The Rosales family hired Robert Espinosa of the Espinosa and Espinosa law firm in El Centro.
The prosecutor had a duty to provide Rosales with material that could be favorable to his case, Espinosa said.
That material, also known as Brady material, is named for a 1963 case, Brady v. Maryland, in which the U.S. Supreme Court ruled evidence known to the prosecution that tends to clear a defendant from fault or guilt must be disclosed.
Armando Rosales appealed his conviction, but the appeal was denied in early April.
The appeal was denied because Rosales' lawyer didn't know about this Brady material, Espinosa said.
The Brady material is in a child protective services file that is confidential.
"It appears Storey, Rosales' attorney at the time, requested the information in the file," Espinosa said. "This resonates with impropriety."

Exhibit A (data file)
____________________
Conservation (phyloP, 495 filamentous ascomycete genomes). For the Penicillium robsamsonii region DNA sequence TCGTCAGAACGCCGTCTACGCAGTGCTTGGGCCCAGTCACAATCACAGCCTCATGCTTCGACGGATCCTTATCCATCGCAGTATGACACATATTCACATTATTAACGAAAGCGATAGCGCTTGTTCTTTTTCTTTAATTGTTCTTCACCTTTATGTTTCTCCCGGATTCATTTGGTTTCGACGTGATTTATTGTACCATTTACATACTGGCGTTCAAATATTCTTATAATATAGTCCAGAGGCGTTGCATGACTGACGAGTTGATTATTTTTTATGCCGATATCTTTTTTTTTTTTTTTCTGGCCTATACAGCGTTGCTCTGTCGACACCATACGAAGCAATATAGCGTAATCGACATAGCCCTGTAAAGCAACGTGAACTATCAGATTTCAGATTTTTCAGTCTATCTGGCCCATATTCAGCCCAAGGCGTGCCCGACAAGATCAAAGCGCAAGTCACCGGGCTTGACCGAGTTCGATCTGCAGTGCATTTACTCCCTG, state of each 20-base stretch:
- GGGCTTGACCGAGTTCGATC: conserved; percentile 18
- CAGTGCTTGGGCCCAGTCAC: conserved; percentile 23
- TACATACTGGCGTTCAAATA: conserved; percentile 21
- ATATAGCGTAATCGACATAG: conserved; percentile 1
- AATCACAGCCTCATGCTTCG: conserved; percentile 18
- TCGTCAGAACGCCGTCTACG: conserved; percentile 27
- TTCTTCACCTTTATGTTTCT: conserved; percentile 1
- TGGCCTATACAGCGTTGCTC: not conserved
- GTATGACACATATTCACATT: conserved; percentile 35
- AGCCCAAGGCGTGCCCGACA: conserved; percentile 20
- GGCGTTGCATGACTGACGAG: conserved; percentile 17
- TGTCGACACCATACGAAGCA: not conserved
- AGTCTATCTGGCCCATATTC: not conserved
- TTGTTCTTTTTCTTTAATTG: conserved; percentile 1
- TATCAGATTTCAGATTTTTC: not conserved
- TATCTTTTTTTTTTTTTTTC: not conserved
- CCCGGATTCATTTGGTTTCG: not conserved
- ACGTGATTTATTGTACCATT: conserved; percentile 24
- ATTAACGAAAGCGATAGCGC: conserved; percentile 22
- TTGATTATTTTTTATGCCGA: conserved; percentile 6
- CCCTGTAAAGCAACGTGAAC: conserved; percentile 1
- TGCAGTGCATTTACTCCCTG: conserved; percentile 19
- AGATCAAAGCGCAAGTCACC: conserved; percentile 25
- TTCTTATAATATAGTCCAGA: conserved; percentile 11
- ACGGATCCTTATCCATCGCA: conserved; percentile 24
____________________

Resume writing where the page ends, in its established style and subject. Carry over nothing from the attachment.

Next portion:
Espinosa said he needs to analyze the contents of the file and if he finds evidence, he'll file a writ of habeas corpus, a petition to release Rosales because the court that ordered him to prison made an error.
Deborah Owen, the deputy district attorney who prosecuted the Rosales case, said in an earlier interview Rosales was convicted because his story changed during the trial and the jury found him not to be credible.
There may have been a report or accusation against the mother but there has never been a criminal case against her, so the District Attorney's Office would not know what was in the file, Owen said.
Rosales' appeal said he initially lied because he wanted to help his girlfriend, Joseph's mother, who was worried her other child would be taken from her.
"He changed his story. It doesn't look good," Espinosa said. "He didn't realize there was a prior report of abuse."
Martha Rosales is worried about the welfare of her grandson, Armando's child with Camacho. She said she has not seen her 3-year-old grandson in years.
>> Staff Writer Laura Mitchell can be reached at 337-3452 or firstname.lastname@example.org